Top Florida Republican lawmakers are heading to Washington D.C. soon to discuss potential healthcare changes with their Congressional counterparts. They want President Donald Trump’s administration to blockgrant Medicaid funding. But some Floridians worry the sick and the poor will lose their health insurance.
Florida Senate President Joe Negron says he thinks Washington will likely pass a form of block grants for Medicaid. That could mean the federal government gives states a fixed amount of money and leaves it to them to determine who gets what services.
Negron said it’s a good idea, based on his previous efforts in Florida. He spearheaded the state’s conversion Medicaid managed care.
“I think there’s things we can do that are even revenue neutral to make the system much more like everyone having a health care card under the Medicaid program,” he said.
But those reforms haven’t worked so well for Miami resident Adriana Parrales. The 30-year-old has a rare genetic condition that’s robbed her of her hearing and left her partially paralyzed. She’s currently breathing through a tube. Parrales had to sue the state in federal court to get the care she needs under Florida’s Medicaid program, according to her mom Parrales.
Adrianna was sent home from being hospitalized in early 2015 with no help except for her mother for the next three months. The family settled the lawsuit after the state agreed to more health care workers and new standards.
“This is a kid on a ventilator just came home from a critical unit straight home," Rita Parrales said. "How can I even leave her bedside? And with a Avon lady who just comes in the evenings to help me? So what I had to do was put on some sanitary napkins so that I can at least buy some time not to have to leave her until this lady came to help me out in the evenings.”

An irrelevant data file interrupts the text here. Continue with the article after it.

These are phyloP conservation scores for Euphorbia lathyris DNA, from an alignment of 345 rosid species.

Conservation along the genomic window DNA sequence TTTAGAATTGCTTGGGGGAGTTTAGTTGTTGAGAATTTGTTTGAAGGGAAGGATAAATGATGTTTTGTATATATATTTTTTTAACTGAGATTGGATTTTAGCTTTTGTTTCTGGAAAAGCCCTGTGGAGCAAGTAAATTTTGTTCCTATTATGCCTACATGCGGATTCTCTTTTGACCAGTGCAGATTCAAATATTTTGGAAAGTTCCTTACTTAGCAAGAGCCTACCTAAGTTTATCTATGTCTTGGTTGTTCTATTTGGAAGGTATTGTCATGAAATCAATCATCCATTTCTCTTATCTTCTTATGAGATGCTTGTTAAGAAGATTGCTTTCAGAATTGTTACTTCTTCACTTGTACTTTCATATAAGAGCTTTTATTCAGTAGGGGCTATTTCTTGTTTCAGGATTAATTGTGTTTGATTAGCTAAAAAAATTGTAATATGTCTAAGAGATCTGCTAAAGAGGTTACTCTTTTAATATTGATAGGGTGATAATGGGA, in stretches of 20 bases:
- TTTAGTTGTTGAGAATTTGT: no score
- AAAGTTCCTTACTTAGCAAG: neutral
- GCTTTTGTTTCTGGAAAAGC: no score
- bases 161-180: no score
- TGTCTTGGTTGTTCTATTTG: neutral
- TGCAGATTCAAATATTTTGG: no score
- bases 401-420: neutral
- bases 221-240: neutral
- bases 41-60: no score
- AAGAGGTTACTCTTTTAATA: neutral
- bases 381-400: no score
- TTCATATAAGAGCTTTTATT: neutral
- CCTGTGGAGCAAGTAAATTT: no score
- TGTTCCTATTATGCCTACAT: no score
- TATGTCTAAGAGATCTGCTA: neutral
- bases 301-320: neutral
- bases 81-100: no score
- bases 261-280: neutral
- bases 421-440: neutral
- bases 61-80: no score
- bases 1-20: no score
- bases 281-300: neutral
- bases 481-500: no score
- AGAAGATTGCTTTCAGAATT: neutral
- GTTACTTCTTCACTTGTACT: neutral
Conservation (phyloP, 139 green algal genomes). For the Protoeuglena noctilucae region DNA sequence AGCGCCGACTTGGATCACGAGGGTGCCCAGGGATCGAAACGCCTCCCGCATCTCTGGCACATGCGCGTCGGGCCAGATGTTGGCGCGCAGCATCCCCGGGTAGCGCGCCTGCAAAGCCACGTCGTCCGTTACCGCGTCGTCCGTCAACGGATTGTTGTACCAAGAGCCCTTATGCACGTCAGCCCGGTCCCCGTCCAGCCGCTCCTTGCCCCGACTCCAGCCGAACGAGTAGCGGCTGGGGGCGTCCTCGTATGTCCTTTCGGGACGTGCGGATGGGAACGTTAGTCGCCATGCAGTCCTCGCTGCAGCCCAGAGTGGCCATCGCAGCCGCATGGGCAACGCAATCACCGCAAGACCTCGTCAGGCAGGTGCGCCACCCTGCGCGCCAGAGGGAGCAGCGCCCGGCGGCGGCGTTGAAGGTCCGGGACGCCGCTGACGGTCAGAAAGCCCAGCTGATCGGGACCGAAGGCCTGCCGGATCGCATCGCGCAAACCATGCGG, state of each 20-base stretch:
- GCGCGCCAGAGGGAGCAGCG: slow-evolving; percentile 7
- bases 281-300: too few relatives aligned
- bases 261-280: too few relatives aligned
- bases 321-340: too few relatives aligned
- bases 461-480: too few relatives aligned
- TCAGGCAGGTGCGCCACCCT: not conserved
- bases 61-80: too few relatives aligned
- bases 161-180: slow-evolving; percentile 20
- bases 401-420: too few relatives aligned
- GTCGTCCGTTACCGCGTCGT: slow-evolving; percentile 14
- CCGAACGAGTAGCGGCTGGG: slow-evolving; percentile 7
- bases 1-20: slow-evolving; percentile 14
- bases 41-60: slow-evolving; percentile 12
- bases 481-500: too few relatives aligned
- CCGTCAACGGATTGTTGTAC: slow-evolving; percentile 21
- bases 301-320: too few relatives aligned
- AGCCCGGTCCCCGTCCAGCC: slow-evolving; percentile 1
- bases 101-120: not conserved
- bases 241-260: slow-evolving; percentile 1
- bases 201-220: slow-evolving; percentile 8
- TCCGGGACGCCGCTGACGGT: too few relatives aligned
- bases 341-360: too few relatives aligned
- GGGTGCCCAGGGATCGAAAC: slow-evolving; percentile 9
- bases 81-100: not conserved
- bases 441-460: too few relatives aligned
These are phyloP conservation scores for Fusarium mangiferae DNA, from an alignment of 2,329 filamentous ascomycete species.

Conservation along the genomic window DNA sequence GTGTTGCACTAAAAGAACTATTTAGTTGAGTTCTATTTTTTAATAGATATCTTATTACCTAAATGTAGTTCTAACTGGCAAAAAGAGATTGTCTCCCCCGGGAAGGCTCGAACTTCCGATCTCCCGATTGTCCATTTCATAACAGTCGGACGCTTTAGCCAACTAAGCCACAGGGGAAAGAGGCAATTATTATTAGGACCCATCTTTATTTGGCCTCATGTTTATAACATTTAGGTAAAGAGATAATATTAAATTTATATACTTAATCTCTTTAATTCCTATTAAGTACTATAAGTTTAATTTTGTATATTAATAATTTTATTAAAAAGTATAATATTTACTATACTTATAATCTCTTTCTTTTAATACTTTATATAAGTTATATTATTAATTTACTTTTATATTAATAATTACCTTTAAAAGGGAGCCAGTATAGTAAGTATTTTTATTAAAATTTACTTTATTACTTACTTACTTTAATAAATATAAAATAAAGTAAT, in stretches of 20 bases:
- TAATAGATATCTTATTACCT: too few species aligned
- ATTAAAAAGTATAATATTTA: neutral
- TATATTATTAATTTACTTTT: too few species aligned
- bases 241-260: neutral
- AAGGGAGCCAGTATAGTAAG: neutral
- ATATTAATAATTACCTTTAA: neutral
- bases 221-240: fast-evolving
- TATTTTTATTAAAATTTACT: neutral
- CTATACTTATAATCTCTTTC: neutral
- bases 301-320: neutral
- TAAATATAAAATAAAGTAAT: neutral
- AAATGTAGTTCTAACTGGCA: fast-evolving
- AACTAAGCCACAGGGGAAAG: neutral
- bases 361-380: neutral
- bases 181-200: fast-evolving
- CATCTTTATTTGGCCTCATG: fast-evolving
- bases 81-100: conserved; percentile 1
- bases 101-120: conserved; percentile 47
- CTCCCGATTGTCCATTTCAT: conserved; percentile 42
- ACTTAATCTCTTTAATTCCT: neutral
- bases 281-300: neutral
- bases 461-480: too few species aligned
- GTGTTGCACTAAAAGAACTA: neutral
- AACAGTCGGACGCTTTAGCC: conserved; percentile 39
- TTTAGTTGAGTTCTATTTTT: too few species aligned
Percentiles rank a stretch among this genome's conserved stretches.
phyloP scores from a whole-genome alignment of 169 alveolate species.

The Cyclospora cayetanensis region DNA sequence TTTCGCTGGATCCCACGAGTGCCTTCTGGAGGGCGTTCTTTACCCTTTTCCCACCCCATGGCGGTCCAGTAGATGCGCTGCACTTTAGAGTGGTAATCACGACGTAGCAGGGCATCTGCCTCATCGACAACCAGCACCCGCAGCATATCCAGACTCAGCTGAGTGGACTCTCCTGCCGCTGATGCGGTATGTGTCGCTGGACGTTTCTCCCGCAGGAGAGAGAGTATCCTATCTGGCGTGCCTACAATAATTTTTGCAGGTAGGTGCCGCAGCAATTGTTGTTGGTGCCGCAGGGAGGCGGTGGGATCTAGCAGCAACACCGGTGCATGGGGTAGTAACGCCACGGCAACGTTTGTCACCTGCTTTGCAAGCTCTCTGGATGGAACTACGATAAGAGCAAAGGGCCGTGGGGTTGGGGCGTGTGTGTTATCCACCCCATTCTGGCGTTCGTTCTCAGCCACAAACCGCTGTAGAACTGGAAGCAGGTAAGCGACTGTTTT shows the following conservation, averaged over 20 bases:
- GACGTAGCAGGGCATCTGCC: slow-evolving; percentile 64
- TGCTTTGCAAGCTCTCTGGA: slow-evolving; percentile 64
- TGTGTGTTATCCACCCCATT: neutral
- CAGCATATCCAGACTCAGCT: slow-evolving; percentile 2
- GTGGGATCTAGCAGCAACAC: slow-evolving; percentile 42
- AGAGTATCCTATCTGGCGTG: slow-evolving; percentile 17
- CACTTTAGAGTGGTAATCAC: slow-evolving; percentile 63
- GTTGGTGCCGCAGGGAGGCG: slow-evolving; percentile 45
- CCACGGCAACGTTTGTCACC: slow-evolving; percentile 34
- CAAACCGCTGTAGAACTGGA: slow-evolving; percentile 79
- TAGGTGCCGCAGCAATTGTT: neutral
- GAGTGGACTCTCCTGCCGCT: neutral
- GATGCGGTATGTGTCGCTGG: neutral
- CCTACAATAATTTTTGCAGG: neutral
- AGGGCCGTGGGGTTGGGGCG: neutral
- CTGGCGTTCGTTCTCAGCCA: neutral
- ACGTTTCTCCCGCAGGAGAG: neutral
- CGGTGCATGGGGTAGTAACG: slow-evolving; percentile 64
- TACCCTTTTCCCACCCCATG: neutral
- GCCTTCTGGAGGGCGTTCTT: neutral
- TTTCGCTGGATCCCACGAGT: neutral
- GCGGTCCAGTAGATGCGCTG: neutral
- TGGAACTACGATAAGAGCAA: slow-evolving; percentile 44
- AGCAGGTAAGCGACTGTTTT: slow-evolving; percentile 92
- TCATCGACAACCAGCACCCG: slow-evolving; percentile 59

The federal government partners with states to provide Medicaid coverage to ultra low-income Floridians. It paid about 60 cents of every Medicaid dollar spent in the state last year.
Senate President Negron said people could lose benefits under a Medicaid block grant program.
“I think the goal would be that the state would be the final arbitrator of what the benefits should be," he said. "My goal wouldn’t be to reduce benefits, it would be to do the same kind of measures that are done in private plans, to have incentives.”
The conversation comes as the Republican-controlled Congress weighs repealing and replacing the Affordable Care Act. Florida is one of a handful of states that did not expand its Medicaid program under the law.
Republican Congressman Matt Gaetz ripped ObamaCare this week inside his townhall while protesters shouted outside. Gaetz said President Barack Obama shouldn’t have let able-bodied people without children get Medicaid.
“I do believe there are people who are on Medicaid today who may not be on Medicaid following the passage of the Republican plan," he said. "We’re trying to provide more consumer choice, more options, give people health savings accounts that creates more agency within the individuals to make more decisions about healthcare.”
President Donald Trump said in January that the Republican replacement of ObamaCare would provide health coverage for everyone. But Gaetz says he didn’t make that promise.
That worries Rita Parrales. She said she’s tired of constantly fighting with her daughter's Medicaid managed care company for more help. The new standards the family fought for may not matter if the state cuts services because the federal government no longer mandates them.
“I ask for a backup ventilator," she said. "It’s not medically necessary. That’s their favorite line to you. Everything is not medically necessary.”